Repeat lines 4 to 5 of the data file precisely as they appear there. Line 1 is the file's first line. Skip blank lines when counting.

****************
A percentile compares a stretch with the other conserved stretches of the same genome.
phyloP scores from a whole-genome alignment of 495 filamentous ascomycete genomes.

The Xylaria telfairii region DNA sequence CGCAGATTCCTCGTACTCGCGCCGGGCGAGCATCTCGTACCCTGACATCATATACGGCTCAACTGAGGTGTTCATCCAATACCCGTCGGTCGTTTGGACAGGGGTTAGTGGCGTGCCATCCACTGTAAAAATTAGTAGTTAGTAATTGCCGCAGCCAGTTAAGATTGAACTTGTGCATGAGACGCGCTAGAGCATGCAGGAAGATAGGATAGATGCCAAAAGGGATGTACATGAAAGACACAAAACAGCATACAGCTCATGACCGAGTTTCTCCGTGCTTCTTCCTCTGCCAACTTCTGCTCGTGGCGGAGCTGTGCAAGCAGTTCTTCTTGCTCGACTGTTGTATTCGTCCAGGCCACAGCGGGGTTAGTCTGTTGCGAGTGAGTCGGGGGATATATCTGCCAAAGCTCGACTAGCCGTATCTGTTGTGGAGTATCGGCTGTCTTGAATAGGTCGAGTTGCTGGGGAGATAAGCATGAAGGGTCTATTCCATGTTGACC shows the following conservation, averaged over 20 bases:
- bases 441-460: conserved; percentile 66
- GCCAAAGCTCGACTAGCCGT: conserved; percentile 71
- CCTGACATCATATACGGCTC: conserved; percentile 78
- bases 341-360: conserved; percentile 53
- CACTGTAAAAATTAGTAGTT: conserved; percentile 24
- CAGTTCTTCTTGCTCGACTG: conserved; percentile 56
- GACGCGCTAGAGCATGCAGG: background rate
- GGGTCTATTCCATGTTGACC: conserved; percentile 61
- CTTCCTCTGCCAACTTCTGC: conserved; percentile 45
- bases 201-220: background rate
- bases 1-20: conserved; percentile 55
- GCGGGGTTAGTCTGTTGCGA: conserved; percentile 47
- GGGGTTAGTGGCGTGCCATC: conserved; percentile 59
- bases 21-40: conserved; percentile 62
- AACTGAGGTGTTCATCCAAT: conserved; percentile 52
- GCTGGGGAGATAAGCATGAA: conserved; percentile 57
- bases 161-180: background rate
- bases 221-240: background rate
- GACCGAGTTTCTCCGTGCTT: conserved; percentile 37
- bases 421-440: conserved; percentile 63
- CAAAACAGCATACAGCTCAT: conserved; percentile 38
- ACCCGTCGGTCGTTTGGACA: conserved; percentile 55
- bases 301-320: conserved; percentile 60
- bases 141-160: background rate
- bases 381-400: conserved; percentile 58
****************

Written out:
- bases 441-460: conserved; percentile 66
- GCCAAAGCTCGACTAGCCGT: conserved; percentile 71